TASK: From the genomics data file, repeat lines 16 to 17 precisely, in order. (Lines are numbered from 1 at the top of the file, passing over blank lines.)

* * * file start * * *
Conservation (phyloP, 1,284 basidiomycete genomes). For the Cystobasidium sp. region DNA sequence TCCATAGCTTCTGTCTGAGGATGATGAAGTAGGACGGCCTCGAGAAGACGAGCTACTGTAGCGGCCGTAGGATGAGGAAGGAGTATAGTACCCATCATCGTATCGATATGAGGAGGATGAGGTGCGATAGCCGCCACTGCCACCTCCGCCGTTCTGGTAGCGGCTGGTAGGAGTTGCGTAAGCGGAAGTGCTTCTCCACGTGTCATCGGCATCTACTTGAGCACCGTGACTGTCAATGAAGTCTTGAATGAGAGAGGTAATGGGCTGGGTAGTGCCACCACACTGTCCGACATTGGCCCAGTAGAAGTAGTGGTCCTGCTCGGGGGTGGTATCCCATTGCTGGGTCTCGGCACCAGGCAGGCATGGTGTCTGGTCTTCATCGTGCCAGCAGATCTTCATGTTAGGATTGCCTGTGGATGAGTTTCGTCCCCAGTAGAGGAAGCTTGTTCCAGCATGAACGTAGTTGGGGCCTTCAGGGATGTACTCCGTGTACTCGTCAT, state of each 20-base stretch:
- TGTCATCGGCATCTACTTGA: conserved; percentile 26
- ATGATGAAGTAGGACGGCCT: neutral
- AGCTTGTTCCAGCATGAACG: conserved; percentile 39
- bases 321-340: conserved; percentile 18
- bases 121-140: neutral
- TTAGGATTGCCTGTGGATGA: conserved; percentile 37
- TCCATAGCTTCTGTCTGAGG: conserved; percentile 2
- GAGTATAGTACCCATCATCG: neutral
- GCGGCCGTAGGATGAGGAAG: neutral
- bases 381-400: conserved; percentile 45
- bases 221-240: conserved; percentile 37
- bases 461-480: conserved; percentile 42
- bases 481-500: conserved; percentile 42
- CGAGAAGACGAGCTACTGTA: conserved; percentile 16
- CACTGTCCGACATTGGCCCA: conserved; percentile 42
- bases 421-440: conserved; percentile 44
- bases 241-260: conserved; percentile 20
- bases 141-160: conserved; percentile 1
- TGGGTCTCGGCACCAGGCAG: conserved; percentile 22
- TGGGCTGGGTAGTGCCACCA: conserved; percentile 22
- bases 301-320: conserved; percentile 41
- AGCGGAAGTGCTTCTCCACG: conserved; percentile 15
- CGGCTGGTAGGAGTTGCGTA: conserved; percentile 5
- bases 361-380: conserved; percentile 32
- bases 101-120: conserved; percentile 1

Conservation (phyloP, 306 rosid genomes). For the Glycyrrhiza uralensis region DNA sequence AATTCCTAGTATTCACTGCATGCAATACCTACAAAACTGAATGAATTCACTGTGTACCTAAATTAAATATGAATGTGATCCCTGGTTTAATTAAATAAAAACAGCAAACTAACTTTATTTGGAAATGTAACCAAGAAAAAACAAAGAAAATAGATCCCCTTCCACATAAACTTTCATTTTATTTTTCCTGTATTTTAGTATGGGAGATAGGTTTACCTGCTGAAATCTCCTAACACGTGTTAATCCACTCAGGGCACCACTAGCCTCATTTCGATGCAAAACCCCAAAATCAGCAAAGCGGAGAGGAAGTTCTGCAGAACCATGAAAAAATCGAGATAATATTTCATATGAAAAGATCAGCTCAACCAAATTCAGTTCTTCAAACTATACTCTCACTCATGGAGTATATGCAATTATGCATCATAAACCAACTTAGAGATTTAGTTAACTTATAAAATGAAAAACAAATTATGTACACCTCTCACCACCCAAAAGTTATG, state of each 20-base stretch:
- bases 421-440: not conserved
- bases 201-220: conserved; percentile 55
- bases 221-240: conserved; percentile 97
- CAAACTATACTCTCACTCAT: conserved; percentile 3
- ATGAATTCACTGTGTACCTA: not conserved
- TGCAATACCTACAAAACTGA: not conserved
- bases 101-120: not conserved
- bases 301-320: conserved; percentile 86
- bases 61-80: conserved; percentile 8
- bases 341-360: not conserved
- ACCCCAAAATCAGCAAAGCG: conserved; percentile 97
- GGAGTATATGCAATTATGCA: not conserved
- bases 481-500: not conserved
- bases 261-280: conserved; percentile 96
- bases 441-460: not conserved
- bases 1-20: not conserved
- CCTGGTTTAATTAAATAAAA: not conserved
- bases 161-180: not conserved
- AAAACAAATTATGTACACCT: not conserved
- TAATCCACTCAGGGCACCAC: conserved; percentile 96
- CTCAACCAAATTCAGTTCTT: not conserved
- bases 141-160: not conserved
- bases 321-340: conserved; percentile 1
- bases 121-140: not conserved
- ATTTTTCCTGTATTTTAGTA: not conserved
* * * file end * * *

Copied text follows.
- CACTGTCCGACATTGGCCCA: conserved; percentile 42
- bases 421-440: conserved; percentile 44